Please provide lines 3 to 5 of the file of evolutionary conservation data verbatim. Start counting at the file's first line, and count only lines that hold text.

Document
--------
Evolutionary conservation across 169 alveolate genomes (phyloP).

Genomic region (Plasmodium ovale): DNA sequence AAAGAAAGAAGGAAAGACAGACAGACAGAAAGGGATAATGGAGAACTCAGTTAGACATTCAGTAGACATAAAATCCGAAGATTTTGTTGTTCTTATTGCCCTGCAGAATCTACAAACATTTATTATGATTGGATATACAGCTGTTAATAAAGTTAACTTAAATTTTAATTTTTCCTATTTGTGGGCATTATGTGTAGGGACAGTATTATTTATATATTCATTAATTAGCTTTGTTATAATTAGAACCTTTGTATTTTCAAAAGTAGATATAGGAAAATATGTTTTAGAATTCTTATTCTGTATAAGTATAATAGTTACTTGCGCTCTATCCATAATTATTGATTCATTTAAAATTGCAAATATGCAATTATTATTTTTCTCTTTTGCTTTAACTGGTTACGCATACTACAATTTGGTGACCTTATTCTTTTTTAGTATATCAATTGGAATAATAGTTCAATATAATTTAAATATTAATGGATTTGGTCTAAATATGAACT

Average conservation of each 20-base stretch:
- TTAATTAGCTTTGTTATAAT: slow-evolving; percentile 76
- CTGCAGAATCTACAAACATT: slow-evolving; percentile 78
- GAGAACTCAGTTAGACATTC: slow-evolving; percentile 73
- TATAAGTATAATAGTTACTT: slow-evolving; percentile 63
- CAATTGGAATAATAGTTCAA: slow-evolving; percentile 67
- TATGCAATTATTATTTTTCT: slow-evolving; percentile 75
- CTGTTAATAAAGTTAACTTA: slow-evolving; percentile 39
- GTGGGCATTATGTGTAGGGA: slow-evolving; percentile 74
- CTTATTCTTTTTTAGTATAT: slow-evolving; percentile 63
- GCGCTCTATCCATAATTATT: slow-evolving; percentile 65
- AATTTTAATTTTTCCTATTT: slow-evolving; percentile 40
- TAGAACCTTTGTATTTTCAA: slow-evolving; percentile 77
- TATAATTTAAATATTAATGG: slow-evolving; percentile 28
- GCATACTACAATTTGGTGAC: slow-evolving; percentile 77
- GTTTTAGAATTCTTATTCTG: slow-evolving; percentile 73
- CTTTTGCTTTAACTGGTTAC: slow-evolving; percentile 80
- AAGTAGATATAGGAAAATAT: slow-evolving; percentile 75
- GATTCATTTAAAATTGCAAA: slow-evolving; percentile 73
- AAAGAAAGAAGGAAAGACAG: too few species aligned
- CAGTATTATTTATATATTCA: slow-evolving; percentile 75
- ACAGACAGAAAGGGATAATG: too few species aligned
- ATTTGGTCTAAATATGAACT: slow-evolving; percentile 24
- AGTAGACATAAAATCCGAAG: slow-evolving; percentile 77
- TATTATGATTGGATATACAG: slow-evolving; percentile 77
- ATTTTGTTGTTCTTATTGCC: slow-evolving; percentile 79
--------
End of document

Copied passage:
Average conservation of each 20-base stretch:
- TTAATTAGCTTTGTTATAAT: slow-evolving; percentile 76
- CTGCAGAATCTACAAACATT: slow-evolving; percentile 78